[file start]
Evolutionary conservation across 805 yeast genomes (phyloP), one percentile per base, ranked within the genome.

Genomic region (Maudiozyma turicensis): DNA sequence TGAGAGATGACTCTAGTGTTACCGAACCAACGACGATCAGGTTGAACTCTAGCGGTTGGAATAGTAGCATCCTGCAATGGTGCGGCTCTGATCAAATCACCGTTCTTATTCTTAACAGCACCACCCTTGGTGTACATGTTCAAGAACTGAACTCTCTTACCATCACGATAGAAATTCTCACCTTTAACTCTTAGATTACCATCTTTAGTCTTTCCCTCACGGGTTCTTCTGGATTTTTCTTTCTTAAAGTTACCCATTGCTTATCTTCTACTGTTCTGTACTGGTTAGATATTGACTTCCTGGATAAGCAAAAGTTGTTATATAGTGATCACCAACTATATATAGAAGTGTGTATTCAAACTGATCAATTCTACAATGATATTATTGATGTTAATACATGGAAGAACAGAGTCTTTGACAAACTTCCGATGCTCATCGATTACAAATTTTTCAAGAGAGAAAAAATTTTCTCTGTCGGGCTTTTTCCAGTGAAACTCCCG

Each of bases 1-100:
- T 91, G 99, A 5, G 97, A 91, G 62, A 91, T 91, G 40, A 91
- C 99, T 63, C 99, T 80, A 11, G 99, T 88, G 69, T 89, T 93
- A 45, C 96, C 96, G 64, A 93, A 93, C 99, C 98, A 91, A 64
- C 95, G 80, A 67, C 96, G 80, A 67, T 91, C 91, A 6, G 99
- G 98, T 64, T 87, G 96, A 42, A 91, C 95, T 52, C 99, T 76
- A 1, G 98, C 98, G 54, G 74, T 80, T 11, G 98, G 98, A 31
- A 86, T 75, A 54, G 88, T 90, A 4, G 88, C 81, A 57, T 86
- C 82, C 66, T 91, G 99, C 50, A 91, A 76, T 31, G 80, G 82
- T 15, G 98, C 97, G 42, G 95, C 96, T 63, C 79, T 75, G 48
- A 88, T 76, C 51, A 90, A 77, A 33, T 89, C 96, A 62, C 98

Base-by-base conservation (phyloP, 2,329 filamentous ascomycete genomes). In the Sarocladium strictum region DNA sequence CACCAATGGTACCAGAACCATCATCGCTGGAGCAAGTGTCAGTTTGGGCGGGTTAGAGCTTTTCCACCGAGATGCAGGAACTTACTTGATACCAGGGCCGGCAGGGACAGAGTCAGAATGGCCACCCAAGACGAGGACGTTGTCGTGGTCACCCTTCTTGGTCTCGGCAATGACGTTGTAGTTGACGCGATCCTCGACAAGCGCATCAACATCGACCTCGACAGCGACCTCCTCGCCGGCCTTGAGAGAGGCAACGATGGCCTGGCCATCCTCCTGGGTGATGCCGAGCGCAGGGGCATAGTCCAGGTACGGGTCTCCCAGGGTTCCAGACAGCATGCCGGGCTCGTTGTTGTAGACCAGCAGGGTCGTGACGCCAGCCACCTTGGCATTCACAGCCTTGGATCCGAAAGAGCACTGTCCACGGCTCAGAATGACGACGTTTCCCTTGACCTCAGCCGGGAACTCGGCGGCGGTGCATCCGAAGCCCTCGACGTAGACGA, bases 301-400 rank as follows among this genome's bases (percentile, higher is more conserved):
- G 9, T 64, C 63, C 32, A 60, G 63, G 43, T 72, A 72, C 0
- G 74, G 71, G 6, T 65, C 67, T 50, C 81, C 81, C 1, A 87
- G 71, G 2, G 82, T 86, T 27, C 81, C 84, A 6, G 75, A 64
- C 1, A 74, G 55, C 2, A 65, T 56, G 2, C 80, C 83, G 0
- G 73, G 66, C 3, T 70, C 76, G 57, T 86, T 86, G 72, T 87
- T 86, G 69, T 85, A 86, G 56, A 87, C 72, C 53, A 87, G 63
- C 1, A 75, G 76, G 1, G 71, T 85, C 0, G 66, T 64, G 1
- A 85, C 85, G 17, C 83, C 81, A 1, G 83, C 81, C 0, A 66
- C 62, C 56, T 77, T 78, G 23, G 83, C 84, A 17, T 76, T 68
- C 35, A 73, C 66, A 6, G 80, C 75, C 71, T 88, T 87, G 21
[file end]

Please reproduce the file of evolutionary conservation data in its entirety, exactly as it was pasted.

Evolutionary conservation across 805 yeast genomes (phyloP), one percentile per base, ranked within the genome.

Genomic region (Maudiozyma turicensis): DNA sequence TGAGAGATGACTCTAGTGTTACCGAACCAACGACGATCAGGTTGAACTCTAGCGGTTGGAATAGTAGCATCCTGCAATGGTGCGGCTCTGATCAAATCACCGTTCTTATTCTTAACAGCACCACCCTTGGTGTACATGTTCAAGAACTGAACTCTCTTACCATCACGATAGAAATTCTCACCTTTAACTCTTAGATTACCATCTTTAGTCTTTCCCTCACGGGTTCTTCTGGATTTTTCTTTCTTAAAGTTACCCATTGCTTATCTTCTACTGTTCTGTACTGGTTAGATATTGACTTCCTGGATAAGCAAAAGTTGTTATATAGTGATCACCAACTATATATAGAAGTGTGTATTCAAACTGATCAATTCTACAATGATATTATTGATGTTAATACATGGAAGAACAGAGTCTTTGACAAACTTCCGATGCTCATCGATTACAAATTTTTCAAGAGAGAAAAAATTTTCTCTGTCGGGCTTTTTCCAGTGAAACTCCCG

Each of bases 1-100:
- T 91, G 99, A 5, G 97, A 91, G 62, A 91, T 91, G 40, A 91
- C 99, T 63, C 99, T 80, A 11, G 99, T 88, G 69, T 89, T 93
- A 45, C 96, C 96, G 64, A 93, A 93, C 99, C 98, A 91, A 64
- C 95, G 80, A 67, C 96, G 80, A 67, T 91, C 91, A 6, G 99
- G 98, T 64, T 87, G 96, A 42, A 91, C 95, T 52, C 99, T 76
- A 1, G 98, C 98, G 54, G 74, T 80, T 11, G 98, G 98, A 31
- A 86, T 75, A 54, G 88, T 90, A 4, G 88, C 81, A 57, T 86
- C 82, C 66, T 91, G 99, C 50, A 91, A 76, T 31, G 80, G 82
- T 15, G 98, C 97, G 42, G 95, C 96, T 63, C 79, T 75, G 48
- A 88, T 76, C 51, A 90, A 77, A 33, T 89, C 96, A 62, C 98

Base-by-base conservation (phyloP, 2,329 filamentous ascomycete genomes). In the Sarocladium strictum region DNA sequence CACCAATGGTACCAGAACCATCATCGCTGGAGCAAGTGTCAGTTTGGGCGGGTTAGAGCTTTTCCACCGAGATGCAGGAACTTACTTGATACCAGGGCCGGCAGGGACAGAGTCAGAATGGCCACCCAAGACGAGGACGTTGTCGTGGTCACCCTTCTTGGTCTCGGCAATGACGTTGTAGTTGACGCGATCCTCGACAAGCGCATCAACATCGACCTCGACAGCGACCTCCTCGCCGGCCTTGAGAGAGGCAACGATGGCCTGGCCATCCTCCTGGGTGATGCCGAGCGCAGGGGCATAGTCCAGGTACGGGTCTCCCAGGGTTCCAGACAGCATGCCGGGCTCGTTGTTGTAGACCAGCAGGGTCGTGACGCCAGCCACCTTGGCATTCACAGCCTTGGATCCGAAAGAGCACTGTCCACGGCTCAGAATGACGACGTTTCCCTTGACCTCAGCCGGGAACTCGGCGGCGGTGCATCCGAAGCCCTCGACGTAGACGA, bases 301-400 rank as follows among this genome's bases (percentile, higher is more conserved):
- G 9, T 64, C 63, C 32, A 60, G 63, G 43, T 72, A 72, C 0
- G 74, G 71, G 6, T 65, C 67, T 50, C 81, C 81, C 1, A 87
- G 71, G 2, G 82, T 86, T 27, C 81, C 84, A 6, G 75, A 64
- C 1, A 74, G 55, C 2, A 65, T 56, G 2, C 80, C 83, G 0
- G 73, G 66, C 3, T 70, C 76, G 57, T 86, T 86, G 72, T 87
- T 86, G 69, T 85, A 86, G 56, A 87, C 72, C 53, A 87, G 63
- C 1, A 75, G 76, G 1, G 71, T 85, C 0, G 66, T 64, G 1
- A 85, C 85, G 17, C 83, C 81, A 1, G 83, C 81, C 0, A 66
- C 62, C 56, T 77, T 78, G 23, G 83, C 84, A 17, T 76, T 68
- C 35, A 73, C 66, A 6, G 80, C 75, C 71, T 88, T 87, G 21